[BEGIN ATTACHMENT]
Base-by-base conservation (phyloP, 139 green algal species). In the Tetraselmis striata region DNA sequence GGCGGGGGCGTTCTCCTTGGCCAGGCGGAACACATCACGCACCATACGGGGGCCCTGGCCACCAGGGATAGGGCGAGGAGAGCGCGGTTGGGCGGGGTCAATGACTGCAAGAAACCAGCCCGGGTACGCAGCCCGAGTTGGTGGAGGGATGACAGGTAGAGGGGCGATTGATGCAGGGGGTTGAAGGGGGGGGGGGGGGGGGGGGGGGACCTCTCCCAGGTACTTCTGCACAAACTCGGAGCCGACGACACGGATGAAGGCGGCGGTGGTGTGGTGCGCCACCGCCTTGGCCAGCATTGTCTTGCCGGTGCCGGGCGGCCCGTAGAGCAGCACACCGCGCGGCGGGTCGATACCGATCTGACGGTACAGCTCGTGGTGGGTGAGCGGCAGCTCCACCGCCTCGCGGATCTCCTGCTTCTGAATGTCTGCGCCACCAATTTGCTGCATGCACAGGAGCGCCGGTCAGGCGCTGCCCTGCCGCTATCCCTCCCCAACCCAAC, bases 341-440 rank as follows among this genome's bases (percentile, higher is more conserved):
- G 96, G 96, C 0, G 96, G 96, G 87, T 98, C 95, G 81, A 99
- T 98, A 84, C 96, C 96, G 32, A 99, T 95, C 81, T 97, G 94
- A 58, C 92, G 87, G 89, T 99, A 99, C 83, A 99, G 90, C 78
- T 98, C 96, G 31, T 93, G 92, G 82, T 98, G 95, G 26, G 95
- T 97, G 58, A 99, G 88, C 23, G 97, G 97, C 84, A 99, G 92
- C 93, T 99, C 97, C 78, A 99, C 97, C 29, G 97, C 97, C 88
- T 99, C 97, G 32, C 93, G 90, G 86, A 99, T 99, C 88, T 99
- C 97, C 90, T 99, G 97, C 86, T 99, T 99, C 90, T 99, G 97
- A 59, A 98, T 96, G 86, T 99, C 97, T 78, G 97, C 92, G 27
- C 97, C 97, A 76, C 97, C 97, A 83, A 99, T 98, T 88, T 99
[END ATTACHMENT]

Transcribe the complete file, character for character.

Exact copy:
Base-by-base conservation (phyloP, 139 green algal species). In the Tetraselmis striata region DNA sequence GGCGGGGGCGTTCTCCTTGGCCAGGCGGAACACATCACGCACCATACGGGGGCCCTGGCCACCAGGGATAGGGCGAGGAGAGCGCGGTTGGGCGGGGTCAATGACTGCAAGAAACCAGCCCGGGTACGCAGCCCGAGTTGGTGGAGGGATGACAGGTAGAGGGGCGATTGATGCAGGGGGTTGAAGGGGGGGGGGGGGGGGGGGGGGGACCTCTCCCAGGTACTTCTGCACAAACTCGGAGCCGACGACACGGATGAAGGCGGCGGTGGTGTGGTGCGCCACCGCCTTGGCCAGCATTGTCTTGCCGGTGCCGGGCGGCCCGTAGAGCAGCACACCGCGCGGCGGGTCGATACCGATCTGACGGTACAGCTCGTGGTGGGTGAGCGGCAGCTCCACCGCCTCGCGGATCTCCTGCTTCTGAATGTCTGCGCCACCAATTTGCTGCATGCACAGGAGCGCCGGTCAGGCGCTGCCCTGCCGCTATCCCTCCCCAACCCAAC, bases 341-440 rank as follows among this genome's bases (percentile, higher is more conserved):
- G 96, G 96, C 0, G 96, G 96, G 87, T 98, C 95, G 81, A 99
- T 98, A 84, C 96, C 96, G 32, A 99, T 95, C 81, T 97, G 94
- A 58, C 92, G 87, G 89, T 99, A 99, C 83, A 99, G 90, C 78
- T 98, C 96, G 31, T 93, G 92, G 82, T 98, G 95, G 26, G 95
- T 97, G 58, A 99, G 88, C 23, G 97, G 97, C 84, A 99, G 92
- C 93, T 99, C 97, C 78, A 99, C 97, C 29, G 97, C 97, C 88
- T 99, C 97, G 32, C 93, G 90, G 86, A 99, T 99, C 88, T 99
- C 97, C 90, T 99, G 97, C 86, T 99, T 99, C 90, T 99, G 97
- A 59, A 98, T 96, G 86, T 99, C 97, T 78, G 97, C 92, G 27
- C 97, C 97, A 76, C 97, C 97, A 83, A 99, T 98, T 88, T 99